Netherlands blasts Solana on alleged cartoon apologies
The Netherlands has sharply criticised EU foreign policy chief Javier Solana for the allegedly apologetic tone he has used when facing muslim countries in the row over Danish cartoons depicting the prophet Mohammed.
Dutch foreign minister Bernard Bot has put in a protest to Mr Solana objecting to remarks he made last week during his tour around muslim countries, a Dutch spokesman confirmed.
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Among other things, the EU's top foreign policy official said after meeting the leader of the Organisation of the Islamic Conference (OIS), Ekmeleddin Ihsanoglu "I expressed our sincere regret that religious feelings have been hurt", vowing "to reach out...to make sure that people’s hearts and minds are not hurt again."
Dutch daily De Telegraaf quotes the Dutch state secretary for European Affairs Atzo Nicolai as characterising the tone used by Mr Solana as "shocking."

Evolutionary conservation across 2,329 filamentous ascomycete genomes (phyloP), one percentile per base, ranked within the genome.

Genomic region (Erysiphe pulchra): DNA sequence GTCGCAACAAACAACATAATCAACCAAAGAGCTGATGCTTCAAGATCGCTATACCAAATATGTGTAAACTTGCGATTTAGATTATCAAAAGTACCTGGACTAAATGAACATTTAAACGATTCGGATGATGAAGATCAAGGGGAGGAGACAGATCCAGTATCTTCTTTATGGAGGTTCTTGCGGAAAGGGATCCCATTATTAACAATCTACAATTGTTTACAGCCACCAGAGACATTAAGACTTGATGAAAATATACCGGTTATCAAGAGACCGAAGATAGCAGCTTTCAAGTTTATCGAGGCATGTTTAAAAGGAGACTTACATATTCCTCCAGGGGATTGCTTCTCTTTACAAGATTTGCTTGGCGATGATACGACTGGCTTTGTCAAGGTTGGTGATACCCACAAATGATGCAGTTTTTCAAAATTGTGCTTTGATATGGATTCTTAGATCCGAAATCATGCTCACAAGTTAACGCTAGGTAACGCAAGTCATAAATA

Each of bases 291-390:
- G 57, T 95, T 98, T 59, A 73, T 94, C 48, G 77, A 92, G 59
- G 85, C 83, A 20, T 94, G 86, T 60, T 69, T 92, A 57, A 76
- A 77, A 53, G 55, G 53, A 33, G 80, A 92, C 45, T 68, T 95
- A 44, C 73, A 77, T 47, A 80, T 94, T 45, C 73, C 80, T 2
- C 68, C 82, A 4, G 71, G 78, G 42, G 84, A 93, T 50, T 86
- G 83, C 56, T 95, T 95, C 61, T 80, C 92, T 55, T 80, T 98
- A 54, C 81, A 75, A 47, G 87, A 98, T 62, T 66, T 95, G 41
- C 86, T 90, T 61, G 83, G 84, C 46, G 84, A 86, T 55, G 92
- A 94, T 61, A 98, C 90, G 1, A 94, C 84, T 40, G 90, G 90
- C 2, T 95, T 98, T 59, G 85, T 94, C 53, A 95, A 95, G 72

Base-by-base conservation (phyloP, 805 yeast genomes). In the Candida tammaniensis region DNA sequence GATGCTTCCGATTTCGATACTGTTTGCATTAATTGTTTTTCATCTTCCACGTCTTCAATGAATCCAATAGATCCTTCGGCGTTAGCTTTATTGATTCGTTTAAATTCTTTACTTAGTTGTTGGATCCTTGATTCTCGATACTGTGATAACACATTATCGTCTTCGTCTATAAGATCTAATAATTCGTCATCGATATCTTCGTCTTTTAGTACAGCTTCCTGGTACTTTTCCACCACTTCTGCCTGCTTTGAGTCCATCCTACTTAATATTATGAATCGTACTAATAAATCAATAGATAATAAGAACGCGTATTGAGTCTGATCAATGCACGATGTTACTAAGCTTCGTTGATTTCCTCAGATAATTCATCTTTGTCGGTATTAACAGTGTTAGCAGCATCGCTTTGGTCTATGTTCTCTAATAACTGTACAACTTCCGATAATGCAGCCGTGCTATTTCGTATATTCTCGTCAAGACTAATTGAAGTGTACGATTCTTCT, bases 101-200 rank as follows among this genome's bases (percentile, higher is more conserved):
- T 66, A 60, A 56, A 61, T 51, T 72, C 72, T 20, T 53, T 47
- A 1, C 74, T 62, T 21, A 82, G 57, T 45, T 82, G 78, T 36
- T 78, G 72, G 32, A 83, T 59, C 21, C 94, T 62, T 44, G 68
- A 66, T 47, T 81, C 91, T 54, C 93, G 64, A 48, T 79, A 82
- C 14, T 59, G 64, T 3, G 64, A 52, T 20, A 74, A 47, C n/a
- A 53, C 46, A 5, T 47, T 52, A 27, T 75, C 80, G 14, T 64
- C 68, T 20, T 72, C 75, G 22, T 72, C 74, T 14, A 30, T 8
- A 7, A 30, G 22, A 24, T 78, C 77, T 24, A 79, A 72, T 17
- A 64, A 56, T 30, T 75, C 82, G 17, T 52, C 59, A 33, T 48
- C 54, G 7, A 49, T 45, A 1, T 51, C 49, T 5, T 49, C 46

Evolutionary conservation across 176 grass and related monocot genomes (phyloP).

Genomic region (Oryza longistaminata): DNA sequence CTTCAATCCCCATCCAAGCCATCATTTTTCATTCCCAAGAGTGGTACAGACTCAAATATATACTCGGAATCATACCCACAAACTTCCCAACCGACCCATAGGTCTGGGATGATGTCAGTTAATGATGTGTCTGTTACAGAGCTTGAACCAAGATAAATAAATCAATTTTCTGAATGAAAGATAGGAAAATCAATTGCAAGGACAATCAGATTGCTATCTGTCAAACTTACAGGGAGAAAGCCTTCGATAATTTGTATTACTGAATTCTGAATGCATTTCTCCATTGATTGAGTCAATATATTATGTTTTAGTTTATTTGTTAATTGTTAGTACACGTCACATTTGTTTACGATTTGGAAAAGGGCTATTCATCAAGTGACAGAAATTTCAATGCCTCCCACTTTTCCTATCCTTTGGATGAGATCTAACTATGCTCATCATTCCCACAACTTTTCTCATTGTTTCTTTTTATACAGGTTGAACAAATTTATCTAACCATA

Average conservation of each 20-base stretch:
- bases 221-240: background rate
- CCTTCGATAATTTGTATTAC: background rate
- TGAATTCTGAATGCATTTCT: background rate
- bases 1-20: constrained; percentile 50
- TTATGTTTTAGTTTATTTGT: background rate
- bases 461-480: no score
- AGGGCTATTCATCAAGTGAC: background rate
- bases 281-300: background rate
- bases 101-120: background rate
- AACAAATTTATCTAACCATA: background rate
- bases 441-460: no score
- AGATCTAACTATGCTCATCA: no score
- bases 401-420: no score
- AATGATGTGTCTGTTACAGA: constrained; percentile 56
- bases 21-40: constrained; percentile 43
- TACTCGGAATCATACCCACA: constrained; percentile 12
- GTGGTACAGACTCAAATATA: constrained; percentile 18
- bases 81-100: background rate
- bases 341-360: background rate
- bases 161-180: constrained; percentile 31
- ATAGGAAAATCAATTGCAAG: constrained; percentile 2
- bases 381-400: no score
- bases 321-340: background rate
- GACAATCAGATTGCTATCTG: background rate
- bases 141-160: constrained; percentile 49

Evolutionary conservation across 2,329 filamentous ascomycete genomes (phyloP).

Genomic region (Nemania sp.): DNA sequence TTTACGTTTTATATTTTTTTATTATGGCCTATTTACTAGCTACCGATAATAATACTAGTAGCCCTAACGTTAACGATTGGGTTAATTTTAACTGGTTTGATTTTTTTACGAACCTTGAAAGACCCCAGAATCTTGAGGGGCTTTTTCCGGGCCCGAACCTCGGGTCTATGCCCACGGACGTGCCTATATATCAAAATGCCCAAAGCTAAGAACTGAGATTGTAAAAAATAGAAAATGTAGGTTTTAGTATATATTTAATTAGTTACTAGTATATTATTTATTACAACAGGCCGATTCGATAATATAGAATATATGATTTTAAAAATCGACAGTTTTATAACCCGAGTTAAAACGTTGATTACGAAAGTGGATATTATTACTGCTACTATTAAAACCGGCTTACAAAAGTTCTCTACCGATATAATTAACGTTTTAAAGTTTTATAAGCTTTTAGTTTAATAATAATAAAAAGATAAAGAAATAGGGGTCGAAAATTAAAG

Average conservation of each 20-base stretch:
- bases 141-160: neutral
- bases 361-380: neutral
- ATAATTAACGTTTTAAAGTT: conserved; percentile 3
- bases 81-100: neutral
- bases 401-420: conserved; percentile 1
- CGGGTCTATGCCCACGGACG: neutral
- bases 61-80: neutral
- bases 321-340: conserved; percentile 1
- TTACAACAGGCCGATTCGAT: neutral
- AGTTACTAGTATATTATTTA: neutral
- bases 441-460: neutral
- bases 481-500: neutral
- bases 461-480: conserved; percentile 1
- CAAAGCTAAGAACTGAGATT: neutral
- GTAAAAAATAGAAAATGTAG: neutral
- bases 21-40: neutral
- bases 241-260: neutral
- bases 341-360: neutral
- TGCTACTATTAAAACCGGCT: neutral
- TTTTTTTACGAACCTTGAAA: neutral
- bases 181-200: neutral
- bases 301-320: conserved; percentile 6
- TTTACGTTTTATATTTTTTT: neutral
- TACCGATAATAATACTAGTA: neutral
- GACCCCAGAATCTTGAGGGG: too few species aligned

Speaking at a political debate on Monday (20 February) Mr Nicolai said "He has toured around in order to offer apologies. On behalf of whom, I ask. You and me? We haven't drawn those cartoons."
The Netherlands is also deeply unhappy with a joint statement issued on 7 February by Mr Solana on behalf of the EU together with the OIS leader and UN secretary-general Kofi Annan.
One passage of the statement says that "The anguish in the muslim world at the publication of these offensive caricatures is shared by all individuals and communities who recognise the sensitivity of deeply held religious belief."
The OIC is pushing for the United Nations to adopt a reference against blasphemy in the tenets of a new human rights body.
Mr Solana last week after meeting Mr Ihsanoglu signalled the EU might be supportive of this idea, stating "We are working on some ideas. I cannot be very precise, but we are working on some ideas that maybe it is possible to get through," according to Reuters.
Deutsche Welle quoted Mr Solana’s spokeswoman Cristina Gallach as saying "They want mechanisms to guarantee this is not repeated and we should be able to find it in UN conventions on human rights."